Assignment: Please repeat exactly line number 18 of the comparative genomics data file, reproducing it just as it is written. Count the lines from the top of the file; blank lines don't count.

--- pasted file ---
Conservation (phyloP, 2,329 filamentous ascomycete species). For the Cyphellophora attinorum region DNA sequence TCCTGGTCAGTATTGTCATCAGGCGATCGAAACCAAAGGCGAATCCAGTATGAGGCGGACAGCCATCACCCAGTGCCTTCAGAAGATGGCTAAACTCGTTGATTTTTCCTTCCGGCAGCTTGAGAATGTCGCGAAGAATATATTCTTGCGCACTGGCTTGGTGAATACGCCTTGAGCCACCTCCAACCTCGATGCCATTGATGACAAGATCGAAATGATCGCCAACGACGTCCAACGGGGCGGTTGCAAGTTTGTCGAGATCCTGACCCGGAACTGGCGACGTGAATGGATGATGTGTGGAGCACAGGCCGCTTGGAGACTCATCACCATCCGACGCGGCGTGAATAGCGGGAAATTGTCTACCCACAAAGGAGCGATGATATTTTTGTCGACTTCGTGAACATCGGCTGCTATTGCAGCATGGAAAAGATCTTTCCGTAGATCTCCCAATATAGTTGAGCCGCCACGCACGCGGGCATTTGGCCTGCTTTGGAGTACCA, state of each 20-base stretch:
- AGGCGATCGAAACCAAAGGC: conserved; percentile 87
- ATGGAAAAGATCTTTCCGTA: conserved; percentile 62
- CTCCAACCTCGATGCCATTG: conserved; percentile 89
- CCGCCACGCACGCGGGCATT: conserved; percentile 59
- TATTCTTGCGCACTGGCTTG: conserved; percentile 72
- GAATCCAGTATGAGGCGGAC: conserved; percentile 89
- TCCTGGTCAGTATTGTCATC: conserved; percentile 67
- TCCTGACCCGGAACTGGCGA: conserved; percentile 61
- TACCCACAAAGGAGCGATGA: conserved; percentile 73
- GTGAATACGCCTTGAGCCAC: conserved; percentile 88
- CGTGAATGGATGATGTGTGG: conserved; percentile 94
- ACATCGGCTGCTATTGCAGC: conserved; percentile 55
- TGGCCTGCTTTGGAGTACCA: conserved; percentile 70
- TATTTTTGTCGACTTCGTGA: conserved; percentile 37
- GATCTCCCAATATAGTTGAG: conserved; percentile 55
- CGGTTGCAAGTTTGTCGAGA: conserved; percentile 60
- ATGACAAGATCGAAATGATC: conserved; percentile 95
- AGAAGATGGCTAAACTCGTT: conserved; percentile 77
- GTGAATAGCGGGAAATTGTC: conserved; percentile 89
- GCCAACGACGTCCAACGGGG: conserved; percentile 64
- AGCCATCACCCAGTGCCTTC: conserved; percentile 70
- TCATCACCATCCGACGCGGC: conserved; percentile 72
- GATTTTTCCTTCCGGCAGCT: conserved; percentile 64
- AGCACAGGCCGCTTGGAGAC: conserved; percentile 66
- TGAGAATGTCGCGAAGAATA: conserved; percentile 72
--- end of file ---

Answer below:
- ATGACAAGATCGAAATGATC: conserved; percentile 95